"Long before it's in the papers"
August 19, 2015

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Report: head lice are evolving tougher, harder to zap

Aug. 19, 2015
Courtesy of the American Chemical Society
and World Science staff

For stu­dents, the start of the school year means new clas­ses, new friends, home­work and sports. It al­so brings the threat of head lice. The itch-inducing pests lead to missed school days and frus­trat­ed par­ents, who could have even more rea­son to be wary of the bug this year. 

Sci­en­tists re­port that lice popula­t­ions in at least 25 states have de­vel­oped re­sist­ance to over-the-coun­ter treat­ments still widely rec­om­mended by doc­tors and schools.

Such a phe­nom­e­non rep­re­sents ev­o­lu­tion in ac­tion. Ev­o­lu­tion oc­curs when one or a few in­di­vid­u­als in a spe­cies have an ad­van­tage in a cer­tain en­vi­ron­ment. Lice who can re­sist the in­sec­ti­cides in chem­ic­ally treated hair are an ex­am­ple. Such in­di­vid­u­als end up re­pro­duc­ing more than their peer­s—so eventually, a trait can even spread through the whole spe­cies.

The lice re­search­ers pre­sented their work Aug. 18 in Bos­ton at the Na­t­ional Meet­ing and Ex­po­si­tion of the Amer­i­can Chem­i­cal So­ci­e­ty. 

“We are the first group to col­lect lice sam­ples from a large num­ber of popula­t­ions across the U.S.,” said Ky­ong Yoon of South­ern Il­li­nois Un­ivers­ity, Ed­wards­ville, one of the re­search­ers. 

“What we found was that 104 out of the 109 lice popula­t­ions we tested had high lev­els of gene muta­t­ions, which have been linked to re­sist­ance to pyrethroids.”

Pyrethroids are a family of in­sec­ti­cides used widely in­doors and out­doors to con­trol mosquitoes and oth­er in­sects. It in­cludes per­me­thrin, the ac­tive in­gre­di­ent in some of the most com­mon lice treat­ments sold at drug stores.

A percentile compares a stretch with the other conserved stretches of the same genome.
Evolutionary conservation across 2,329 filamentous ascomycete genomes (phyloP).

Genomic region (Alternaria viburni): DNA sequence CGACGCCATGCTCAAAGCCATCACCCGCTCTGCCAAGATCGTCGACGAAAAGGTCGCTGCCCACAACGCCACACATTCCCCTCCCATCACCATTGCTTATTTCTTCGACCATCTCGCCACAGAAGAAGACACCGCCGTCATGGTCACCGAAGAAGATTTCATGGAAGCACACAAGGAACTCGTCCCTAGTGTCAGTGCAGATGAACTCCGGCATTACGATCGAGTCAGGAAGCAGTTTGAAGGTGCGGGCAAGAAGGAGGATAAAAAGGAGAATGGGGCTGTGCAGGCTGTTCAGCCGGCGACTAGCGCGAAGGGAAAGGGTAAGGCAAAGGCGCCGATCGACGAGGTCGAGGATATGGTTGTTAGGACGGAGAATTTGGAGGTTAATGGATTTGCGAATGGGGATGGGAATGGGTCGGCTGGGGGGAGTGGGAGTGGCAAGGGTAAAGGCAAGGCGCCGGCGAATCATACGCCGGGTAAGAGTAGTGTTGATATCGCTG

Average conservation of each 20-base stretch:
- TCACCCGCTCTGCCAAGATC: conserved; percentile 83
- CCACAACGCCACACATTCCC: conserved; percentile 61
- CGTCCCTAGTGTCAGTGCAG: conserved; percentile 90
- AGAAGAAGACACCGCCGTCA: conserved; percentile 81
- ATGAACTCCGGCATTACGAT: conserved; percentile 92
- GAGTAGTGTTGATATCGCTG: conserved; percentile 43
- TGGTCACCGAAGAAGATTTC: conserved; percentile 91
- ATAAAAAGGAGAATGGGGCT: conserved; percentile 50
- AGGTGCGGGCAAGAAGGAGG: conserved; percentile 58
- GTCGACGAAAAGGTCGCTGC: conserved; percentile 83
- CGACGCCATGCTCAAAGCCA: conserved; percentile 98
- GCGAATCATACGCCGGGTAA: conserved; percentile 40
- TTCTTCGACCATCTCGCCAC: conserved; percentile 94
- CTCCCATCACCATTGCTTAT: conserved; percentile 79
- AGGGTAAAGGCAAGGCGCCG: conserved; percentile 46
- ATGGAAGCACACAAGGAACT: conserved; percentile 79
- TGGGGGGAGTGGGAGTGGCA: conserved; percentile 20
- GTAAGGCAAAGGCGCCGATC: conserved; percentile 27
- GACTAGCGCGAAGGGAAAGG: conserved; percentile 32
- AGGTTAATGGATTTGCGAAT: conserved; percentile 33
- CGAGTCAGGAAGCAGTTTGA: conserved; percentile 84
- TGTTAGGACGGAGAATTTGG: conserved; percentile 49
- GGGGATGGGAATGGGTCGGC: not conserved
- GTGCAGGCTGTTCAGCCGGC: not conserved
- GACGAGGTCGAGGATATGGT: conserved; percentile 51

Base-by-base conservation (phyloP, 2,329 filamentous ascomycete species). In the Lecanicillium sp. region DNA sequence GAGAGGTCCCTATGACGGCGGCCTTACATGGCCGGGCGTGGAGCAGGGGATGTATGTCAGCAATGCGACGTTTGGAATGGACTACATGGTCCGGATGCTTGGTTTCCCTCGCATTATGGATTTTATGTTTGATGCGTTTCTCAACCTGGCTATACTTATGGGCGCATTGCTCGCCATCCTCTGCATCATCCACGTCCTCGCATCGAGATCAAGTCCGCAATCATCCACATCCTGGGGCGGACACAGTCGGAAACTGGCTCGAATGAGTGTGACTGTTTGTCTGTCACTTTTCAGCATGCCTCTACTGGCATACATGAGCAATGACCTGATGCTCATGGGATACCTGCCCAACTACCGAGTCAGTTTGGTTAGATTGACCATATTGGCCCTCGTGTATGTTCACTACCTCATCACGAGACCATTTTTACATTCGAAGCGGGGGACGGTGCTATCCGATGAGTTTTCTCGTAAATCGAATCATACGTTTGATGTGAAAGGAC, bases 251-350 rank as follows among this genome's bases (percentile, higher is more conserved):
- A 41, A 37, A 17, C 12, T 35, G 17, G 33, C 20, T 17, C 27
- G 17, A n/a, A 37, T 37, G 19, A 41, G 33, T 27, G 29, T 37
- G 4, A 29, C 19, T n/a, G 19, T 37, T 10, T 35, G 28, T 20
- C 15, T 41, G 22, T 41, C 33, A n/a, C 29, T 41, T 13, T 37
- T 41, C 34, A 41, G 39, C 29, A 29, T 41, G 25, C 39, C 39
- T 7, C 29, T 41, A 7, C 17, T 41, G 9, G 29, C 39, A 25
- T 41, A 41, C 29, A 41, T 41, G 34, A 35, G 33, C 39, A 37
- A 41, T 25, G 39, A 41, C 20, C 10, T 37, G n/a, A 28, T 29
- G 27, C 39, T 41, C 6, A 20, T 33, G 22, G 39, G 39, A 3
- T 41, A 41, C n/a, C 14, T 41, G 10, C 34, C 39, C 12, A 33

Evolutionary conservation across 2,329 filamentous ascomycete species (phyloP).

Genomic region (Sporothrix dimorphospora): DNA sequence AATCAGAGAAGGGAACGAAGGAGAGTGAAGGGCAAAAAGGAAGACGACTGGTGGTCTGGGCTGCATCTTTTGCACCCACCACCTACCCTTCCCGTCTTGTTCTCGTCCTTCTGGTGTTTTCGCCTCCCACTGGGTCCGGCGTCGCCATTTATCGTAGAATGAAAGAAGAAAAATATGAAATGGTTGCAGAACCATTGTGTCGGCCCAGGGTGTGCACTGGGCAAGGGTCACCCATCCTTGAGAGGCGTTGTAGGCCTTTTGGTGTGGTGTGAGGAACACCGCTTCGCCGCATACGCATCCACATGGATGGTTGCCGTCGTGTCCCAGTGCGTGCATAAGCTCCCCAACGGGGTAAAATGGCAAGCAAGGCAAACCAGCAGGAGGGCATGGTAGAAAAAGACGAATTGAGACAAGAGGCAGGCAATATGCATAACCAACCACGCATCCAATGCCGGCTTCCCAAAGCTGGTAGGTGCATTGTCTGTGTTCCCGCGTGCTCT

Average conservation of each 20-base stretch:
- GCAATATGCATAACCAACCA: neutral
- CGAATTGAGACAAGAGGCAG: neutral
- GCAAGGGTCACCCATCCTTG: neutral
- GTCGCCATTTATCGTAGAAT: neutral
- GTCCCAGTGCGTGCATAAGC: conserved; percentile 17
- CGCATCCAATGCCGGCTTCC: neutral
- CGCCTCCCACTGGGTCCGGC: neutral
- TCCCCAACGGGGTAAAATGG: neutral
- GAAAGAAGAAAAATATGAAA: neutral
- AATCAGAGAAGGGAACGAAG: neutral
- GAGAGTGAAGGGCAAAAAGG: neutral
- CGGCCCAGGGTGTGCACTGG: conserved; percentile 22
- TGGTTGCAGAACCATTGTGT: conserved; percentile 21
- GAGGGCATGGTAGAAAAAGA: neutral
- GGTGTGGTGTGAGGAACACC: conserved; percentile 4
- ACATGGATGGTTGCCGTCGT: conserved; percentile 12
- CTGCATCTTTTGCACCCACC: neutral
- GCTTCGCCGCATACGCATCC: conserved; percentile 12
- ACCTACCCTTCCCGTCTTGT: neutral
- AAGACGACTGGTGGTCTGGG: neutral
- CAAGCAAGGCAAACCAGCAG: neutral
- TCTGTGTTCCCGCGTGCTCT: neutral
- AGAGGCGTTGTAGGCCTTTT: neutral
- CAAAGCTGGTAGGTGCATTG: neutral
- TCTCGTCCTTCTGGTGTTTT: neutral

Yoon said the mo­men­tum to­ward wide­spread pyrethroid-re­sistant lice has been build­ing for years. The first re­port on this de­vel­op­ment came from Is­ra­el in the late 1990s. Yoon be­came one of the first to re­port the phe­nom­e­non in the U.S. in 2000 when he was a grad­u­ate stu­dent at the Un­ivers­ity of Mas­sa­chu­setts, Am­herst.

“I was work­ing on in­sec­ti­cide me­tab­o­lism in a po­ta­to bee­tle when my men­tor, John Clark, sug­gested I look in­to the re­sur­gence of head lice,” he said. “I asked him in what coun­try and was sur­prised when he said the U.S.”

In­trigued, Yoon con­tacted schools near the uni­vers­ity to col­lect sam­ples. He sus­pected that the lice had de­vel­oped re­sist­ance to the most com­mon anti-lice in­sec­ti­cides. So he tested the pests for a tri­o of ge­net­ic muta­t­ions known col­lectively as kdr, which stands for “knock-down re­sist­ance.” kdr muta­t­ions had in­i­tially been found in house flies in the late ‘70s af­ter farm­ers and oth­ers had shifted to pyrethroids from DDT and oth­er harsh in­sec­ti­cides.

Yoon found that many of the lice did in­deed have kdr muta­t­ions, which af­fect an in­sect’s nerv­ous sys­tem and de­sen­si­tize them to pyrethroids. Since then, he has ex­pand­ed his sur­vey.

In the most re­cent stu­dy, he cast the wid­est net yet, gath­er­ing lice from 30 states with the help of a broad net­work of pub­lic health work­ers. Popula­t­ion sam­ples with all three ge­net­ic muta­t­ions as­so­ci­at­ed with kdr came from 25 states, in­clud­ing Cal­i­for­nia, Tex­as, Flor­i­da and Maine. Hav­ing all the muta­t­ions means these popula­t­ions are the most re­sistant to pyrethroids. Sam­ples from four states—New York, New Jer­sey, New Mex­i­co and Ore­gon—had one, two or three muta­t­ions. The only state with a popula­t­ion of lice still largely sus­cep­ti­ble to the in­sec­ti­cide was Mich­i­gan. Why lice haven’t de­vel­oped re­sist­ance there is still un­der in­ves­ti­ga­t­ion, Yoon said.

The so­lu­tion? Yoon said lice can still be con­trolled with dif­fer­ent chem­icals, some of which are prescription-only.